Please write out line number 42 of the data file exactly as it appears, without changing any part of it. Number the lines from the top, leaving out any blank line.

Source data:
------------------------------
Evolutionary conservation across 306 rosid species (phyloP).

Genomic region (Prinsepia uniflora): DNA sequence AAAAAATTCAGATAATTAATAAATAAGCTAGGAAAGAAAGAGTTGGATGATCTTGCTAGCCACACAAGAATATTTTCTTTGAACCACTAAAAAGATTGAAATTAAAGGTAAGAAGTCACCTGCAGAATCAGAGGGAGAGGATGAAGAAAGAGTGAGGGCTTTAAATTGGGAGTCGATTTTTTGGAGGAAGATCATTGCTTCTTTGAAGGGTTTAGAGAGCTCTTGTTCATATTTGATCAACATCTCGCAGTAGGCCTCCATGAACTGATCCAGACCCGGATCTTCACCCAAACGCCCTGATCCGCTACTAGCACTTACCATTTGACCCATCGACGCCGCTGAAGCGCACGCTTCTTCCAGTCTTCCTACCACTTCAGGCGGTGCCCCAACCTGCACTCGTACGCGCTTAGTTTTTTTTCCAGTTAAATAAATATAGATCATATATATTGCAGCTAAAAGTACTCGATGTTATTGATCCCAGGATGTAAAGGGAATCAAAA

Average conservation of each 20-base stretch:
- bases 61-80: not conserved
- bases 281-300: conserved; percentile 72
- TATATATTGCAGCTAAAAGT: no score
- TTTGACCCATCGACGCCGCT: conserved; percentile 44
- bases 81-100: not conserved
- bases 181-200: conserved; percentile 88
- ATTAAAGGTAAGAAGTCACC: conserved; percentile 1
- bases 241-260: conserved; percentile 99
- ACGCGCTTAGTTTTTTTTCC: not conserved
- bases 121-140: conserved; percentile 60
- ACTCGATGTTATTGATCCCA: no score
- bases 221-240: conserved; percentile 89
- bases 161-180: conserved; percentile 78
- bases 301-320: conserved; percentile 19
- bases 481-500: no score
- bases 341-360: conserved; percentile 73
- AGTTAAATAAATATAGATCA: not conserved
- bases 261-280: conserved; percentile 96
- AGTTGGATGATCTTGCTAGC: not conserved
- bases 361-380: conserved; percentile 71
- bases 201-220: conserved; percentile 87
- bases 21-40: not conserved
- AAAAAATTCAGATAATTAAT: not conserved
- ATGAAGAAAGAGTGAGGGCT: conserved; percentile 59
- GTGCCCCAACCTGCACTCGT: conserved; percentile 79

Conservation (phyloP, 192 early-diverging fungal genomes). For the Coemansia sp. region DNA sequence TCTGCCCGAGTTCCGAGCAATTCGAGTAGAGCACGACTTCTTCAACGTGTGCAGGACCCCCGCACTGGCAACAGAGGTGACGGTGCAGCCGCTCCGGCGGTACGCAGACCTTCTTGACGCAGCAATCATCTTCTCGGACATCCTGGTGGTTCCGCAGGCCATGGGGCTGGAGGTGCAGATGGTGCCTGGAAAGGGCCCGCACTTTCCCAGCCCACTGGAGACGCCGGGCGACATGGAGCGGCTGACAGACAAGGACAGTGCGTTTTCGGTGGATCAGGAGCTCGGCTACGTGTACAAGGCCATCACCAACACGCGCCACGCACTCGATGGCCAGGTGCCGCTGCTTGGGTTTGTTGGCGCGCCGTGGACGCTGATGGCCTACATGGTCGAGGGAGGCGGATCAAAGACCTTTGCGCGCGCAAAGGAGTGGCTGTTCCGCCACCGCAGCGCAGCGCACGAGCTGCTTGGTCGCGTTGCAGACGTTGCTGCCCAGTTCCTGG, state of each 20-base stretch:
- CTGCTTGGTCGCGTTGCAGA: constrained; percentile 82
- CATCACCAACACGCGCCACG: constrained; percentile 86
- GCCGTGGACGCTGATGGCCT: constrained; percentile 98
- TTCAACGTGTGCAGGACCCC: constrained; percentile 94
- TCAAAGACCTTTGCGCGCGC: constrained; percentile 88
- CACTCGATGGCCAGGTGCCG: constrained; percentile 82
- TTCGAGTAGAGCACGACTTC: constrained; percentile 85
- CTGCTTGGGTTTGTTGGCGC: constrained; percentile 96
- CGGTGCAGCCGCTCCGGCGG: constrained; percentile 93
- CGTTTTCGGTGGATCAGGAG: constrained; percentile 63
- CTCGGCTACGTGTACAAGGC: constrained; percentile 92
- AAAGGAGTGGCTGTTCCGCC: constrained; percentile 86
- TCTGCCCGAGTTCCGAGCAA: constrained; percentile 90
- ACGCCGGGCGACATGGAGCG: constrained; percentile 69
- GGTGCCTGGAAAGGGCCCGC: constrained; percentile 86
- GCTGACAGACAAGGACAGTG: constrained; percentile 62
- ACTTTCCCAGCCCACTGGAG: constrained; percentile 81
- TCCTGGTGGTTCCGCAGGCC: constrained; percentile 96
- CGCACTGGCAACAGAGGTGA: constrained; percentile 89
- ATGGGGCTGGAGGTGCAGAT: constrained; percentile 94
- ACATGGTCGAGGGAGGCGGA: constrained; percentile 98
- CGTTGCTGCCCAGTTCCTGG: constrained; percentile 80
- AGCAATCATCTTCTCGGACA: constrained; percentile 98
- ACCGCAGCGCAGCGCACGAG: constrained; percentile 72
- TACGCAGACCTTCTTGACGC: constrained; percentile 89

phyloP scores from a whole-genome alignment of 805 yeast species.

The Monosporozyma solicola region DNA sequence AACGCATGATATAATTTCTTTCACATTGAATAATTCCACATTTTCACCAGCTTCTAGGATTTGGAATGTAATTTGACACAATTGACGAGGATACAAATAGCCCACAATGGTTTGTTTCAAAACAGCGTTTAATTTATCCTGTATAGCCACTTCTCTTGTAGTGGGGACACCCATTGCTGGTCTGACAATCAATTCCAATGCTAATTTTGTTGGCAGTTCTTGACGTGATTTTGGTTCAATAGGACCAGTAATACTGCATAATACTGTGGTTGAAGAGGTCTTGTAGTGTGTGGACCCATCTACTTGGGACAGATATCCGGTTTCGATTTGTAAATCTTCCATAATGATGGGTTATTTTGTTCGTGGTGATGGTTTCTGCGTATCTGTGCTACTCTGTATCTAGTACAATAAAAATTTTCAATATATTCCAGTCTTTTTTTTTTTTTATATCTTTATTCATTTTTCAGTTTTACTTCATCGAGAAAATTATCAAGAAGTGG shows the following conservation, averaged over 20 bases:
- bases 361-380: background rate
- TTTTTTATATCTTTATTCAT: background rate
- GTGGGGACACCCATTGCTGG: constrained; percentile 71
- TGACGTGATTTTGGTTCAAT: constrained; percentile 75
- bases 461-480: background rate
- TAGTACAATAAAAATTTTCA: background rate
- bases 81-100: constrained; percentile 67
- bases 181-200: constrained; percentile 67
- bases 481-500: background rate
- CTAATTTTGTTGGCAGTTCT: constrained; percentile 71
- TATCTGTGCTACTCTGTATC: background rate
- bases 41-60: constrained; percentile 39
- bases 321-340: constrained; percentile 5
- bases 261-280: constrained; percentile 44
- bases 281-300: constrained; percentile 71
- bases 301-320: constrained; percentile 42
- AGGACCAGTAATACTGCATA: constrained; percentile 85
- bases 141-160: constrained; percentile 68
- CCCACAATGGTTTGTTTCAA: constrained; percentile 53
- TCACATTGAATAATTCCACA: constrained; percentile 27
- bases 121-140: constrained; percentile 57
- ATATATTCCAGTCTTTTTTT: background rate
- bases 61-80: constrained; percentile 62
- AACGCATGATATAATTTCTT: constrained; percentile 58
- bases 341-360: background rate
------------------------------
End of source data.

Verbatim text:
- TCTGCCCGAGTTCCGAGCAA: constrained; percentile 90